One of the greatest things about boondocking is the freedom to camp (mostly) wherever you choose, without the constraints of traditional campgrounds. That includes the need to make reservations and having lots of other campers all around you. Many boondockers, including us, prefer heading off the beaten path. We’d rather be surrounded by nature, without the crowds or noise often found in more developed camping areas.

The RVgeeks camping at the Alabama Hills

Boondocking in remote places like this fantastic spot in California takes us off the beaten path. But we obviously didn’t need a 4WD rig to get there. If we had, this would more likely be considered an Overlanding location.

Respect for the Environment

Responsible boondockers practice Leave No Trace principles, minimizing their impact on the environment and leaving campsites in the same condition (or even better) than they found them. This applies whether camping in a national park or a remote desert location.

You can read more about Leave No Trace in our post What Is Dispersed Camping & Why Do We Love It So Much?”

We encourage others to try boondocking because we think it significantly enhances the camping experience and exposes RVers to the beauty and serenity of nature in new ways.

For more information on boondocking, see our complete guide to Class A RV boondocking, our post on the 11 best ways to find RV boondocking spots, and our 27 boondocking tips. We even share Why we face East when RV boondocking.

One of our favorite ways to find great boondocking spots is using Campendium, which is now part of Roadpass Pro. You can learn more about all the great Roadpass benefits at the following link, and even get a special discount when you sign up.

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What Is Overlanding?

The term Overlanding, sometimes referred to as 4WD Touring, refers to traveling an unimproved (or minimally improved) route to a remote camping destination. Since it generally involves mechanized means of travel, it can include everything from bicycles to trucks to cars to RVs. Overlanding RVers typically travel in four-wheel-drive vehicles or smaller RVs with specialized suspensions.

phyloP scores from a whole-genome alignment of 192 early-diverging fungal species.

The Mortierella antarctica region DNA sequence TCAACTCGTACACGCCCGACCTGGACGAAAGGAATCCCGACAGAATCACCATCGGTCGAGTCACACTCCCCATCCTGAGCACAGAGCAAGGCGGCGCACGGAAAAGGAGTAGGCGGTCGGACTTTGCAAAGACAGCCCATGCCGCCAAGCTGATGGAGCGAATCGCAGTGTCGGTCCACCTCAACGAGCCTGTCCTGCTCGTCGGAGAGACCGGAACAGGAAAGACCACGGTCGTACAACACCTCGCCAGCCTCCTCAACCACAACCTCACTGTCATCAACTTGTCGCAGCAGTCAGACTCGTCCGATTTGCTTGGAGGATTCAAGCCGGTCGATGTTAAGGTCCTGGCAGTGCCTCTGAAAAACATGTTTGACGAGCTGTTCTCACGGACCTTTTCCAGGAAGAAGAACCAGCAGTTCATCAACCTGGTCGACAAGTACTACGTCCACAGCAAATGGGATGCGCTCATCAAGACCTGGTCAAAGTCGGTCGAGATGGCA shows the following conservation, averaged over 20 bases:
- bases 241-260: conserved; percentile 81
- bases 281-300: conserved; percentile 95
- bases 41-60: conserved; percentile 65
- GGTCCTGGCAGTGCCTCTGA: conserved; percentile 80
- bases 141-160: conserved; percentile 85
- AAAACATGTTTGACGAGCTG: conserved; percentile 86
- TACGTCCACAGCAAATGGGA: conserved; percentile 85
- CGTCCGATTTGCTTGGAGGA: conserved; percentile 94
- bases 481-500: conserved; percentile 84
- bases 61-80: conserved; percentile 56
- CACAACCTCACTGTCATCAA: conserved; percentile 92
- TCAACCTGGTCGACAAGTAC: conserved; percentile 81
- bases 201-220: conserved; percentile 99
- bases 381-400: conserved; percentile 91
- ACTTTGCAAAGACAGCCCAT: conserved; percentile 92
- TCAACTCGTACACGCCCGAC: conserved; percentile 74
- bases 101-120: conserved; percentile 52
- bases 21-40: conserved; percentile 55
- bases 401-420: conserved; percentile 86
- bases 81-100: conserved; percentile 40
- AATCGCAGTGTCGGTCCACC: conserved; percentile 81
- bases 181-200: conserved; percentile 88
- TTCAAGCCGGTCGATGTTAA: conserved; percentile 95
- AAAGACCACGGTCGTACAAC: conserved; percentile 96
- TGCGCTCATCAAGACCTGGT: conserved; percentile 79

A Black Series HQ19 off-road RV

Campers with rugged suspensions like this Black Series HQ19 are better suited for overlanding than a traditional RV. We spent over a month exploring remote places in this rig, pictured here overlooking Lake Mead.

Overlanding is similar to boondocking in many ways, but there are also a few key differences. Overlanding is often focused on traveling long distances over rugged terrain or remote areas. It can also involve traveling for an extended period, sometimes spanning weeks, months, or even years. Overlanding can be more about the journey itself, rather than reaching a specific destination quickly.

Overland travel typically involves specially equipped vehicles, such as heavy-duty 4×4 trucks, SUVs, or lifted camper vans, carrying all necessary supplies and equipment to sustain themselves for extended periods. They typically, but not exclusively, tend to travel to very remote destinations. Overlanding emphasizes exploration, self-reliance, adventure, and a sort of cultural immersion.

Let’s look at a few key features of overlanding to see how it’s similar to and different from boondocking:

Specialized Vehicles

As mentioned, Overlanders typically use specially equipped vehicles, such as 4×4 trucks, SUVs, lifted camper vans, or expedition vehicles, to travel over various types of terrain. Overlanding vehicles are often modified with off-road capabilities far beyond the average RV, extra storage space for supplies, and in many cases, living quarters to provide comfort during long journeys.

High ground clearance and the ability to maintain traction on loose, uneven, and/or steep surfaces are key features of many overlanding vehicles.

Self-Reliance and Self-Sufficiency

Overland trips require travelers to be self-reliant, carrying all necessary equipment, supplies, and provisions needed to sustain themselves in remote areas, sometimes for extended periods. This can be considerable depending on the length of intended travel and generally includes food, water, shelter, fuel, tools, spare parts, and emergency gear.